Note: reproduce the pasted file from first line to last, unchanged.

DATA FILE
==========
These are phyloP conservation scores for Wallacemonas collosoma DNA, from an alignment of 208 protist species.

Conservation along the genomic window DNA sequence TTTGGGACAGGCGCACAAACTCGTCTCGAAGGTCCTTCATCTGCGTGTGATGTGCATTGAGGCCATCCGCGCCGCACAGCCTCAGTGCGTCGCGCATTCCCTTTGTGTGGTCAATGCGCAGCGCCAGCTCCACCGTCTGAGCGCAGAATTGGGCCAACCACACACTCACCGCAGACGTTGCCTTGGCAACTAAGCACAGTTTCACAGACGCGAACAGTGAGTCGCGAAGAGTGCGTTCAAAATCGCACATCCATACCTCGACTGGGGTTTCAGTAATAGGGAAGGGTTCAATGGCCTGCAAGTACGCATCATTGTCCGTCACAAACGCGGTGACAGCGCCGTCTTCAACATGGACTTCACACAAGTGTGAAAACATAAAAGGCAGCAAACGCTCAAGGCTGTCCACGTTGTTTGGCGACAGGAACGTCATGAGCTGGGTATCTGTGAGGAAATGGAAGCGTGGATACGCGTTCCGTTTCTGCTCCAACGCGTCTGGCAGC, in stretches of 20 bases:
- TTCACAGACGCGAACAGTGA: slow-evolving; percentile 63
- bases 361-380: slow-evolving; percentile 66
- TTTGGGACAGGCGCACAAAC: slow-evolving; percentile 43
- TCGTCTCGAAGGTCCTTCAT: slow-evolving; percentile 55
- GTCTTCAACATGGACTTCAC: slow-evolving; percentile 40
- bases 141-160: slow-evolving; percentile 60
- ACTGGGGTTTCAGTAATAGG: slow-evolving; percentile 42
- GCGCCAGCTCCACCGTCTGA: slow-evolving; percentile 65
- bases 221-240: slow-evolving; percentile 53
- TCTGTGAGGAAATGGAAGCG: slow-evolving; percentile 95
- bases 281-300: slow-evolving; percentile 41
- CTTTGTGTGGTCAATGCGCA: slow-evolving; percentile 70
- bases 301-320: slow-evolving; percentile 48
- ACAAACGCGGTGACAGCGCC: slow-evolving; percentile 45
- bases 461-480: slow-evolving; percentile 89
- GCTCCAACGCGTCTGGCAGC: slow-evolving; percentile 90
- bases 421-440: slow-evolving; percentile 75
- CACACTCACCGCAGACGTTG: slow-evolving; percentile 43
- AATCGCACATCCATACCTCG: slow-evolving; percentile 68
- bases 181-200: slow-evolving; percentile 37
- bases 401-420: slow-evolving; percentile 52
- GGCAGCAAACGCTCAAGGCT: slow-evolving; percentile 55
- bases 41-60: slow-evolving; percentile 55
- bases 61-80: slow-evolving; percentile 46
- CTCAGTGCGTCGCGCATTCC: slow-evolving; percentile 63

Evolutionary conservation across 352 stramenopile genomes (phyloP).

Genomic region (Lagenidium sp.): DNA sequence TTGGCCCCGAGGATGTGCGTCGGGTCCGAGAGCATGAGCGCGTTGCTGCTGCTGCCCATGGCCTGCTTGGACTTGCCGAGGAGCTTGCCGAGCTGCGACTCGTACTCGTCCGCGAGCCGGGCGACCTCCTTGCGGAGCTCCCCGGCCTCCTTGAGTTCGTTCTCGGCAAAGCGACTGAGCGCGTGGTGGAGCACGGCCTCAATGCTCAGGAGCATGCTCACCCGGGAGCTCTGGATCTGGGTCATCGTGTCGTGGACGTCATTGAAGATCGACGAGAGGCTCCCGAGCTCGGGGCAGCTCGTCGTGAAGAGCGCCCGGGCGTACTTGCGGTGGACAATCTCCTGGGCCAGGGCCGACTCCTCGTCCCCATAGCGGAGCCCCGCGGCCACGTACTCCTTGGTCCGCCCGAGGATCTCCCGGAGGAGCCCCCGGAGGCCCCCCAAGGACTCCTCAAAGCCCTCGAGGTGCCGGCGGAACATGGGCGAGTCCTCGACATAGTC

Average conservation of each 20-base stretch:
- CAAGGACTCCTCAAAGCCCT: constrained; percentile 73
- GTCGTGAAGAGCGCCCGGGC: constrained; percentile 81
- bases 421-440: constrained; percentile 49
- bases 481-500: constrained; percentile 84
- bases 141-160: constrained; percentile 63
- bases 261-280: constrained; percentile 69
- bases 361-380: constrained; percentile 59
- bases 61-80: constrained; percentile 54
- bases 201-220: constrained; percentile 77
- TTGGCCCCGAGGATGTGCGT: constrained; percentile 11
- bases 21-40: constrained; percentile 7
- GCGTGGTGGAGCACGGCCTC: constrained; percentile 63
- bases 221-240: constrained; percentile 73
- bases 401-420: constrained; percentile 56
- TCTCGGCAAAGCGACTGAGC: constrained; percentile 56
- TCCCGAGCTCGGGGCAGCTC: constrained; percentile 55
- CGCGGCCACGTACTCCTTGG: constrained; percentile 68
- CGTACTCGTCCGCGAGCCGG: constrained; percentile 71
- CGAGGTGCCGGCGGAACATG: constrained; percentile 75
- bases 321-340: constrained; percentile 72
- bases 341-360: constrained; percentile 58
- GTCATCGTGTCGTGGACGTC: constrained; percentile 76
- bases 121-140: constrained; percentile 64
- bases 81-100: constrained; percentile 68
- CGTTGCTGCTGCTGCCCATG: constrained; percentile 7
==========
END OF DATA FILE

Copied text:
These are phyloP conservation scores for Wallacemonas collosoma DNA, from an alignment of 208 protist species.

Conservation along the genomic window DNA sequence TTTGGGACAGGCGCACAAACTCGTCTCGAAGGTCCTTCATCTGCGTGTGATGTGCATTGAGGCCATCCGCGCCGCACAGCCTCAGTGCGTCGCGCATTCCCTTTGTGTGGTCAATGCGCAGCGCCAGCTCCACCGTCTGAGCGCAGAATTGGGCCAACCACACACTCACCGCAGACGTTGCCTTGGCAACTAAGCACAGTTTCACAGACGCGAACAGTGAGTCGCGAAGAGTGCGTTCAAAATCGCACATCCATACCTCGACTGGGGTTTCAGTAATAGGGAAGGGTTCAATGGCCTGCAAGTACGCATCATTGTCCGTCACAAACGCGGTGACAGCGCCGTCTTCAACATGGACTTCACACAAGTGTGAAAACATAAAAGGCAGCAAACGCTCAAGGCTGTCCACGTTGTTTGGCGACAGGAACGTCATGAGCTGGGTATCTGTGAGGAAATGGAAGCGTGGATACGCGTTCCGTTTCTGCTCCAACGCGTCTGGCAGC, in stretches of 20 bases:
- TTCACAGACGCGAACAGTGA: slow-evolving; percentile 63
- bases 361-380: slow-evolving; percentile 66
- TTTGGGACAGGCGCACAAAC: slow-evolving; percentile 43
- TCGTCTCGAAGGTCCTTCAT: slow-evolving; percentile 55
- GTCTTCAACATGGACTTCAC: slow-evolving; percentile 40
- bases 141-160: slow-evolving; percentile 60
- ACTGGGGTTTCAGTAATAGG: slow-evolving; percentile 42
- GCGCCAGCTCCACCGTCTGA: slow-evolving; percentile 65
- bases 221-240: slow-evolving; percentile 53
- TCTGTGAGGAAATGGAAGCG: slow-evolving; percentile 95
- bases 281-300: slow-evolving; percentile 41
- CTTTGTGTGGTCAATGCGCA: slow-evolving; percentile 70
- bases 301-320: slow-evolving; percentile 48
- ACAAACGCGGTGACAGCGCC: slow-evolving; percentile 45
- bases 461-480: slow-evolving; percentile 89
- GCTCCAACGCGTCTGGCAGC: slow-evolving; percentile 90
- bases 421-440: slow-evolving; percentile 75
- CACACTCACCGCAGACGTTG: slow-evolving; percentile 43
- AATCGCACATCCATACCTCG: slow-evolving; percentile 68
- bases 181-200: slow-evolving; percentile 37
- bases 401-420: slow-evolving; percentile 52
- GGCAGCAAACGCTCAAGGCT: slow-evolving; percentile 55
- bases 41-60: slow-evolving; percentile 55
- bases 61-80: slow-evolving; percentile 46
- CTCAGTGCGTCGCGCATTCC: slow-evolving; percentile 63

Evolutionary conservation across 352 stramenopile genomes (phyloP).

Genomic region (Lagenidium sp.): DNA sequence TTGGCCCCGAGGATGTGCGTCGGGTCCGAGAGCATGAGCGCGTTGCTGCTGCTGCCCATGGCCTGCTTGGACTTGCCGAGGAGCTTGCCGAGCTGCGACTCGTACTCGTCCGCGAGCCGGGCGACCTCCTTGCGGAGCTCCCCGGCCTCCTTGAGTTCGTTCTCGGCAAAGCGACTGAGCGCGTGGTGGAGCACGGCCTCAATGCTCAGGAGCATGCTCACCCGGGAGCTCTGGATCTGGGTCATCGTGTCGTGGACGTCATTGAAGATCGACGAGAGGCTCCCGAGCTCGGGGCAGCTCGTCGTGAAGAGCGCCCGGGCGTACTTGCGGTGGACAATCTCCTGGGCCAGGGCCGACTCCTCGTCCCCATAGCGGAGCCCCGCGGCCACGTACTCCTTGGTCCGCCCGAGGATCTCCCGGAGGAGCCCCCGGAGGCCCCCCAAGGACTCCTCAAAGCCCTCGAGGTGCCGGCGGAACATGGGCGAGTCCTCGACATAGTC

Average conservation of each 20-base stretch:
- CAAGGACTCCTCAAAGCCCT: constrained; percentile 73
- GTCGTGAAGAGCGCCCGGGC: constrained; percentile 81
- bases 421-440: constrained; percentile 49
- bases 481-500: constrained; percentile 84
- bases 141-160: constrained; percentile 63
- bases 261-280: constrained; percentile 69
- bases 361-380: constrained; percentile 59
- bases 61-80: constrained; percentile 54
- bases 201-220: constrained; percentile 77
- TTGGCCCCGAGGATGTGCGT: constrained; percentile 11
- bases 21-40: constrained; percentile 7
- GCGTGGTGGAGCACGGCCTC: constrained; percentile 63
- bases 221-240: constrained; percentile 73
- bases 401-420: constrained; percentile 56
- TCTCGGCAAAGCGACTGAGC: constrained; percentile 56
- TCCCGAGCTCGGGGCAGCTC: constrained; percentile 55
- CGCGGCCACGTACTCCTTGG: constrained; percentile 68
- CGTACTCGTCCGCGAGCCGG: constrained; percentile 71
- CGAGGTGCCGGCGGAACATG: constrained; percentile 75
- bases 321-340: constrained; percentile 72
- bases 341-360: constrained; percentile 58
- GTCATCGTGTCGTGGACGTC: constrained; percentile 76
- bases 121-140: constrained; percentile 64
- bases 81-100: constrained; percentile 68
- CGTTGCTGCTGCTGCCCATG: constrained; percentile 7